During the last few decades, Greek television had aired a fair share of sitcoms, soap operas, historical dramas, and plenty, second-rate, reality shows. Crime shows never succeeded in becoming a dominant genre among the Greek audience and the minimal relevant productions got overshadowed by the most popular, mainstream TV entertainment. There are, of course, some noteworthy exceptions to the above rule such as the adaptation of Petros Markaris's novels, Late Night News and Zone Defence, and the Inspector Bekas series based on the work of one of the oldest and most iconic Greek crime writers, Giannis Maris. The aforementioned productions were well-received and their commercial success suggested that the natives craved for some mystery and intrigue. Things changed when in 2016, Sotiris Tsafoulias, written and directed the motion picture The Other Me, a high-octane serial-killer thriller featuring a great cast and an intricate plotline, that earned both critical acclaim and the audience's applause. Three years later, Tsafoulias created the first season of the titular TV series and proved that the Greeks can also concoct compelling crime stories that can easily be exported and tested in broader audiences. The second season of the show, aired in 2020, continued in the same vein and featured another grim story about a string of murders connected the underworld and academics lecturing in a local university. The Other Me had been recently adopted by Netflix and the forthcoming third and final season will be distributed worldwide.
The Silent Road bears some similarities to The Other Me series, especially in terms of optics and cinematography, but its main storyline, revolving around the kidnapping of 9 kids from their school bus, indicates that the writers and director of the show embrace a distinct narrative structure and their intention is to focus both on the crime and its consequences to the characters affected by it. This is a multi-faceted story, featuring an extended family whose members are connected in various different ways, reminiscent of the similar Nordic crime series where the family is the fundamental social unit and the relationships between them are at the forefront of the narration. There is the aging patriarch who wants to be on top of things and doesn't trust anyone, the black sheep who has a history of alcohol and drug abuse, the good daughter who stands by her father's side, the son-in-law who is going to be soon divorced, etc. Most of them share a strained relationship for reasons that are going to be revealed in the course of the show, but the shocking event of the abduction forces them to come closer, thus letting out some of their past shared history. The characters are well-realized and the screenwriters, Petros Kalkovalis and Melina Tsabani, are worthy of a special mention as they manage to create plausible figures, motivated by both their intellect and emotions, as well as building suspense in a rather low tempo, at least in the first two episodes that had been aired until today.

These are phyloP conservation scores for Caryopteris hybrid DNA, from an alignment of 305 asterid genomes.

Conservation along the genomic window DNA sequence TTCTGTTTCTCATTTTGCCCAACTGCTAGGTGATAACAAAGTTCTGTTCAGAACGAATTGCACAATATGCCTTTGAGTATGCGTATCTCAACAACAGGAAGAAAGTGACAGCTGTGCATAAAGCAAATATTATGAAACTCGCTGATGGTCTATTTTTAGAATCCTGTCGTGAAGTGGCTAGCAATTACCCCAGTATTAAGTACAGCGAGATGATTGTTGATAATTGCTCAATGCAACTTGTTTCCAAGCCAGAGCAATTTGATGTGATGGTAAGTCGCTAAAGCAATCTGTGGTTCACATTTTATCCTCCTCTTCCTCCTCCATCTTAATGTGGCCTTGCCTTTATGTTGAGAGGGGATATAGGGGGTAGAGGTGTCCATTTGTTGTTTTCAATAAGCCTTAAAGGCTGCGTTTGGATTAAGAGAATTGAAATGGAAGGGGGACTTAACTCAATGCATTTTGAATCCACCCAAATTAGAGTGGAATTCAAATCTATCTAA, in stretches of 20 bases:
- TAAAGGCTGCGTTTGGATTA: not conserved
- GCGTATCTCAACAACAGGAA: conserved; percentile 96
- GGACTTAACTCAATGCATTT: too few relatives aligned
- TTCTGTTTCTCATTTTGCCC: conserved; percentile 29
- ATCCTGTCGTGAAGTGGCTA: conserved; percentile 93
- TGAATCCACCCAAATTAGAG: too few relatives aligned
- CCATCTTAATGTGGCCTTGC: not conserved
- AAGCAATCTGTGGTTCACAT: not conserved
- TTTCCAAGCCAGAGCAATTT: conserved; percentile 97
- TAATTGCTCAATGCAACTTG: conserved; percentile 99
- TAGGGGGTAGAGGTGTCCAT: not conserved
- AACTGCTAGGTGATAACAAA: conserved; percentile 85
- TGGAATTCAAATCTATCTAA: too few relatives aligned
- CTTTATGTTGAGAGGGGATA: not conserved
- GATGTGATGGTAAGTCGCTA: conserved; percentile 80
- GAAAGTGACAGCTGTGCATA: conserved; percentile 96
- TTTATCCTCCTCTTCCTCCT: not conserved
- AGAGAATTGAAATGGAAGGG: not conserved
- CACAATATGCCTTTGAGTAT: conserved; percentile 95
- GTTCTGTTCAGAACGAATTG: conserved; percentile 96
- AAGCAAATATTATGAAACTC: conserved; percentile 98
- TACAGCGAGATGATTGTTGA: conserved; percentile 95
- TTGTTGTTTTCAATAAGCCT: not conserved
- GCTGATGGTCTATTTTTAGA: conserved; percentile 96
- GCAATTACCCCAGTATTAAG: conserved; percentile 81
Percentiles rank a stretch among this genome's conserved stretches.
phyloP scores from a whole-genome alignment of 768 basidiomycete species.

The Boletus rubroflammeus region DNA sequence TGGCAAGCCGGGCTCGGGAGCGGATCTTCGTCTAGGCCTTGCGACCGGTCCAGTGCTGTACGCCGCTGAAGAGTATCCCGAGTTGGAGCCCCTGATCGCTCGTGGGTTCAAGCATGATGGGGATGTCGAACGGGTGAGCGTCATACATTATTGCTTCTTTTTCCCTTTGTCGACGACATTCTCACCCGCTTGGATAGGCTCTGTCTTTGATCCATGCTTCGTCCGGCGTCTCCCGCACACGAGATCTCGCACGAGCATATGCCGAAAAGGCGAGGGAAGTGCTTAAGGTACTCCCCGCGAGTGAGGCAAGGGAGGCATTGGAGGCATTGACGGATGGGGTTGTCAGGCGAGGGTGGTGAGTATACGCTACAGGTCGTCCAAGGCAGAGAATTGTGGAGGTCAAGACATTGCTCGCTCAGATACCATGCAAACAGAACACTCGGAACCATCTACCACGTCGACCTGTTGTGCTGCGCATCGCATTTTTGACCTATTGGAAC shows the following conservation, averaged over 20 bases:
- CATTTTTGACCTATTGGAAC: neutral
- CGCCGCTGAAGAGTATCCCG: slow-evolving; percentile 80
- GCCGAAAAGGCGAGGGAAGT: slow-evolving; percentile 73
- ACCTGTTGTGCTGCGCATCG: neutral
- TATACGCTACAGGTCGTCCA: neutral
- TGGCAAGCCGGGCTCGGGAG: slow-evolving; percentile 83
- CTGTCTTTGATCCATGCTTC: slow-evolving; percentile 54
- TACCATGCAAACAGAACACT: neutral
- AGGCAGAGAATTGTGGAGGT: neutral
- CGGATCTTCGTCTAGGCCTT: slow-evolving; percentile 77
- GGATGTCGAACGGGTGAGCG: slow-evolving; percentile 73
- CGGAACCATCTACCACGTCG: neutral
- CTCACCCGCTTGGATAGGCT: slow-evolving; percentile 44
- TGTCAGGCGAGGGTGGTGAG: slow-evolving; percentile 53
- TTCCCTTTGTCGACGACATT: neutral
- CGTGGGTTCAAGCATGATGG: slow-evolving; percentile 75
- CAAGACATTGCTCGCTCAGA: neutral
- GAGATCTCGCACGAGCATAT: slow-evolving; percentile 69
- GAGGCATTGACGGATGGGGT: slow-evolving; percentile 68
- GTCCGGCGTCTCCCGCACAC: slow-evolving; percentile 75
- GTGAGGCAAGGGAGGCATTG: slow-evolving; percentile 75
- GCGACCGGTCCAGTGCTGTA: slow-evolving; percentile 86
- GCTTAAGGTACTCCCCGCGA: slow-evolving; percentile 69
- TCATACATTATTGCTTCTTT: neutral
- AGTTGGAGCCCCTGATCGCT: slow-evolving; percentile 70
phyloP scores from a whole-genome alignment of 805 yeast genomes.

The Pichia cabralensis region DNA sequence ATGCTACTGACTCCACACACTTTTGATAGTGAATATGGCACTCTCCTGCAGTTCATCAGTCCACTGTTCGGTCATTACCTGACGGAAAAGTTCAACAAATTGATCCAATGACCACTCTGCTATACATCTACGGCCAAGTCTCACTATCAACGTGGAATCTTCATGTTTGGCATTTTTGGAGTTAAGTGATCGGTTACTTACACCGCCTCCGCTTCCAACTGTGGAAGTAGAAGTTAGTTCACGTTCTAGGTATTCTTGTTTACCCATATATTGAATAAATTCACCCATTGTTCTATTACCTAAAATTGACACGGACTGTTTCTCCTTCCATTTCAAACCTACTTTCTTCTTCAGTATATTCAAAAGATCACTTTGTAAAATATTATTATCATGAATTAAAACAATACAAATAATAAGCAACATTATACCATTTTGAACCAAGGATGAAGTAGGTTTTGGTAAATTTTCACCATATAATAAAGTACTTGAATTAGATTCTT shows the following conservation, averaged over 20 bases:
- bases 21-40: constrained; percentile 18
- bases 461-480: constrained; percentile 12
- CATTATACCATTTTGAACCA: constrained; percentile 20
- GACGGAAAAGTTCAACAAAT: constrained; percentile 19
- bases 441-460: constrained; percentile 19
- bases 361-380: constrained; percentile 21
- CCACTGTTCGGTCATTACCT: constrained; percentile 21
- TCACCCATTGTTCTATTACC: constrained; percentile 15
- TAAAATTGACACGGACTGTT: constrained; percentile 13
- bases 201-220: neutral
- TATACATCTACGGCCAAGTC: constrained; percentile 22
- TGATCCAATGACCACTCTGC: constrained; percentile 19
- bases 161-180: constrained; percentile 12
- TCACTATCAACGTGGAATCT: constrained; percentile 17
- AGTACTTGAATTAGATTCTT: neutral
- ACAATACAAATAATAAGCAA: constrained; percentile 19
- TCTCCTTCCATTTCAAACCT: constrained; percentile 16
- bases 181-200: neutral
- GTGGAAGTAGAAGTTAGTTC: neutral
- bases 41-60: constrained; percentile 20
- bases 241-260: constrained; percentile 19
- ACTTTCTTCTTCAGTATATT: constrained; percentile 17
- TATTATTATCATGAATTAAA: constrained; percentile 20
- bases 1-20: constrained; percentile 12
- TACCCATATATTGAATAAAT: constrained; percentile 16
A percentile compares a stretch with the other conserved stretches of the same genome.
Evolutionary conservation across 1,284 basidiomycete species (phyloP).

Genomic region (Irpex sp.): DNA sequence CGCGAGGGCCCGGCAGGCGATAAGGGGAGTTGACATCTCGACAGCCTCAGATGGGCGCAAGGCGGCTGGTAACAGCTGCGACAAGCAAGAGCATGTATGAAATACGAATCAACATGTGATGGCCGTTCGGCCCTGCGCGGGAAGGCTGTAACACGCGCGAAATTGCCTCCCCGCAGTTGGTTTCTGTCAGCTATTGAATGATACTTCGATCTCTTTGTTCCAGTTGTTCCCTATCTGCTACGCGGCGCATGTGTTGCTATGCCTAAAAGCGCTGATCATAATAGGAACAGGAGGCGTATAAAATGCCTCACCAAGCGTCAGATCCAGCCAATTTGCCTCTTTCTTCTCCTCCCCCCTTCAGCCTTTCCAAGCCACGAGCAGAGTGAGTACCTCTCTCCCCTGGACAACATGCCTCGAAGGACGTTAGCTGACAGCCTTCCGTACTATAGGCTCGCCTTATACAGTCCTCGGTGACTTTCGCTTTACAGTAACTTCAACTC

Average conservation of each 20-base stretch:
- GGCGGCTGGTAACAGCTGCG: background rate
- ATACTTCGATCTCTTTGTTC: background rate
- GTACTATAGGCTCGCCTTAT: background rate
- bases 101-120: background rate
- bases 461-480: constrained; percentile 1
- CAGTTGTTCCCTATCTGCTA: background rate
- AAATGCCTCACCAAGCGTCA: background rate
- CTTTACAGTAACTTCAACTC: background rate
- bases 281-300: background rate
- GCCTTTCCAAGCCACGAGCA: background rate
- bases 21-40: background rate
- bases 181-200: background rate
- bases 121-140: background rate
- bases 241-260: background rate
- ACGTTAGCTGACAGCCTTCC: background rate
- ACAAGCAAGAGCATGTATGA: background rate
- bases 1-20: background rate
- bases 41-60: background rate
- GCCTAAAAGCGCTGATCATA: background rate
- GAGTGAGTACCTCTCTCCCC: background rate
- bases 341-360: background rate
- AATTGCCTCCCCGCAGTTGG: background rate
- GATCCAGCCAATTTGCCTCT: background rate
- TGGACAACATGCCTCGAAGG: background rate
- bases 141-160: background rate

The performances by all the actors are satisfying with Antonis Kafetzopoulos, playing the grandfather of two of the kids that had been abducted, giving a startling performance using a limited expression palette which cracks sometimes and allows the audience to understand what is happening in his psyche. Dimitris Lalos, an actor known to the majority of the Greeks as a theater thespian, is decent as Nasos Economides, the person in charge of the investigation on the kidnapping, who tries to keep his distance from the grief of the kids' families. Ioannis Loulis and Vicky Papadopoulou are convincing as the worried parents who can do nothing other than stand by and watch their worst nightmare turned into reality. I also noticed Penelope Tsilika's portrayal of the family's bad girl, Thaleia, who, as it seems, will play a major role in the following episodes as she is the only person with whom the kidnappers want to communicate and place their demands. Mirto Alikaki, an actress well-known for her past involvement with an immensely popular romantic drama, holds a secondary role here as the headmistress of the kids' private school.
Silent Road's first two episodes promise an enticing future and I can officially admit that I'm already hooked. Apparently, there are many episodes ahead of us and I hope that there will be many sub-plots introduced while the prime plotline will keep being engrossing and full of mystery and guesses. Keep in mind that the first season features 13 episodes in total so it's a long road to the end. This is a high-value production, something unusual for a Greek crime television show, and it will capture your attention from the first few minutes of the first episode. The director, Vardis Marinakis, illustrates exceptional skills in building suspense and I believe that there will be plenty of twists and turns coming as the story unravels I wish there would be more similar productions in Greek television and I think that shows such as Silent Road will make the Greek producers realize that high-quality crime series can be both commercially and artistically successful. The third episode will be aired on Sunday, 18/4/2021.